Scotland 'underrepresented' in national bat survey
Scotland is underrepresented in a British survey of bat species, according to a report commissioned by Scottish Natural Heritage (SNH).
Since 1997 the National Bat Monitoring Programme has provided an "early warning" of population declines.
The study for SNH said southern Scotland was among the best surveyed areas of the country but there was less coverage of upland areas.
The report has recommended running workshops on bat detection.
The monitoring programme is a partnership between the Bat Conservation Trust (BCT), Joint Nature Conservation Committee, Defra and Natural Resources Wales.
It seeks to identify trends in UK bat species.
Surveys are carried out by volunteers who count bats in summer using small electronic detectors. They also check for winter roosts.
The report said for some parts of Scotland it was difficult to determine any trends that showed either rises or falls in bat numbers.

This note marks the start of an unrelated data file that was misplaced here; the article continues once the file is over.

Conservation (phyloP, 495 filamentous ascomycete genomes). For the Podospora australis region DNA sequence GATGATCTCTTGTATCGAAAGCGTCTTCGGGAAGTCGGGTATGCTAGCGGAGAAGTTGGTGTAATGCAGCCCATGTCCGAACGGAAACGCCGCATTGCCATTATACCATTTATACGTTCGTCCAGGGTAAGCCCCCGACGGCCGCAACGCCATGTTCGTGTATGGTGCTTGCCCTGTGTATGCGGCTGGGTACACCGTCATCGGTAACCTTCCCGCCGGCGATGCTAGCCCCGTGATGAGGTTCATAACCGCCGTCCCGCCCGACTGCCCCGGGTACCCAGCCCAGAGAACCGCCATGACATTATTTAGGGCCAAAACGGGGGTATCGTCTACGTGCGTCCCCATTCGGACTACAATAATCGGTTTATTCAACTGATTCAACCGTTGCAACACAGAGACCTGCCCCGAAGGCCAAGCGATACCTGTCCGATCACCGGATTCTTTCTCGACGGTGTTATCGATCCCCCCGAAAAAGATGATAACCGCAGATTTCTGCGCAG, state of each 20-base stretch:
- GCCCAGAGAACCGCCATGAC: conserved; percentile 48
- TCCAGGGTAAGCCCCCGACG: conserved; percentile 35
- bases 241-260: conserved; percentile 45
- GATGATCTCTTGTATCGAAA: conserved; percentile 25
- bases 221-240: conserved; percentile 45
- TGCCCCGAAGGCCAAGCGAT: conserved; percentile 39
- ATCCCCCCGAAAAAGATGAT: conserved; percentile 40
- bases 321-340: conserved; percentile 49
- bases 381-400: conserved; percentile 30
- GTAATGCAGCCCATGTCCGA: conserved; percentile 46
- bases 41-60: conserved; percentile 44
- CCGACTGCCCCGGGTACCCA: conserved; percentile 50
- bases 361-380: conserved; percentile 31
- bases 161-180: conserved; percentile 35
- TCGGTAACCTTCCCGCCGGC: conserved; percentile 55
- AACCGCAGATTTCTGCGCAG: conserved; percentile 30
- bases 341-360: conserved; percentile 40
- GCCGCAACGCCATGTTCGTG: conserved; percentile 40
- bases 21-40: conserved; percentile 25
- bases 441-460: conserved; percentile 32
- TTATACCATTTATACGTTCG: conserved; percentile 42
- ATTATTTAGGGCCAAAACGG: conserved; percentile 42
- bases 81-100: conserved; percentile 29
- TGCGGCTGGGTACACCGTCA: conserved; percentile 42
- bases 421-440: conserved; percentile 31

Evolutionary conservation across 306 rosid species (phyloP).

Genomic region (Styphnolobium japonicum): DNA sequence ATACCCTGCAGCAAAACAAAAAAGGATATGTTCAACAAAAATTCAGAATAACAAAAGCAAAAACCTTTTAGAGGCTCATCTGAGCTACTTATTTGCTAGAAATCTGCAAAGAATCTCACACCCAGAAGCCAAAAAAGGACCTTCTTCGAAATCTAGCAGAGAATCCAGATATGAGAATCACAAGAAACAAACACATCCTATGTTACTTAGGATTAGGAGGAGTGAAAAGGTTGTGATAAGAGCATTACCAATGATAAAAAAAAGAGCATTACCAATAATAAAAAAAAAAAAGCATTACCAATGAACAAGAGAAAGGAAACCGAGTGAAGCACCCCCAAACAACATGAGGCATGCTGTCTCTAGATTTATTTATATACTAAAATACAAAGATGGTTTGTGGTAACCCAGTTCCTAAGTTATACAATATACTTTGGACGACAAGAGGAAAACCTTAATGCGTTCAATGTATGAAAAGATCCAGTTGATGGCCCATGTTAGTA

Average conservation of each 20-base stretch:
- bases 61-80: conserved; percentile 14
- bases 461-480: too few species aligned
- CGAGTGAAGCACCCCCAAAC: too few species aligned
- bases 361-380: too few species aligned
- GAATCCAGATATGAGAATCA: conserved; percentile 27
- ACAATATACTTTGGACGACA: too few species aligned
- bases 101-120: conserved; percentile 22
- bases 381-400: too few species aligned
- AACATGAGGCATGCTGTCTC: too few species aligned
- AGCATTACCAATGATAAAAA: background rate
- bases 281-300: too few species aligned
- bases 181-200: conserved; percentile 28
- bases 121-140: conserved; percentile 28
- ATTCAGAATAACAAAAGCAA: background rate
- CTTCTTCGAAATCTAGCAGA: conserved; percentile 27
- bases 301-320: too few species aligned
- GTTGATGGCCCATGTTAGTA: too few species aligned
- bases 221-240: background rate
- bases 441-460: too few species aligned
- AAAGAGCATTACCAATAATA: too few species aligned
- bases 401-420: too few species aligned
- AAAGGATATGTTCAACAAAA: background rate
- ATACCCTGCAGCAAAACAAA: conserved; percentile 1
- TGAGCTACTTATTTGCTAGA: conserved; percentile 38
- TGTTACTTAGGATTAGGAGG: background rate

The results of the most recent national survey suggested populations of 10 British bat species were stable, or increasing, following previous years of decline.
The species included Daubenton's and Brandt's.
The citizen science project involving more than 3,500 volunteers collected data from 3,272 sites across Britain from 1997 to 2012.
In the report, BCT said the results revealed a "generally favourable picture" and "signs of recovery" for bats over the monitoring period.
The study did, however, generate different trends for Natterer's, serotine and pipistrelles.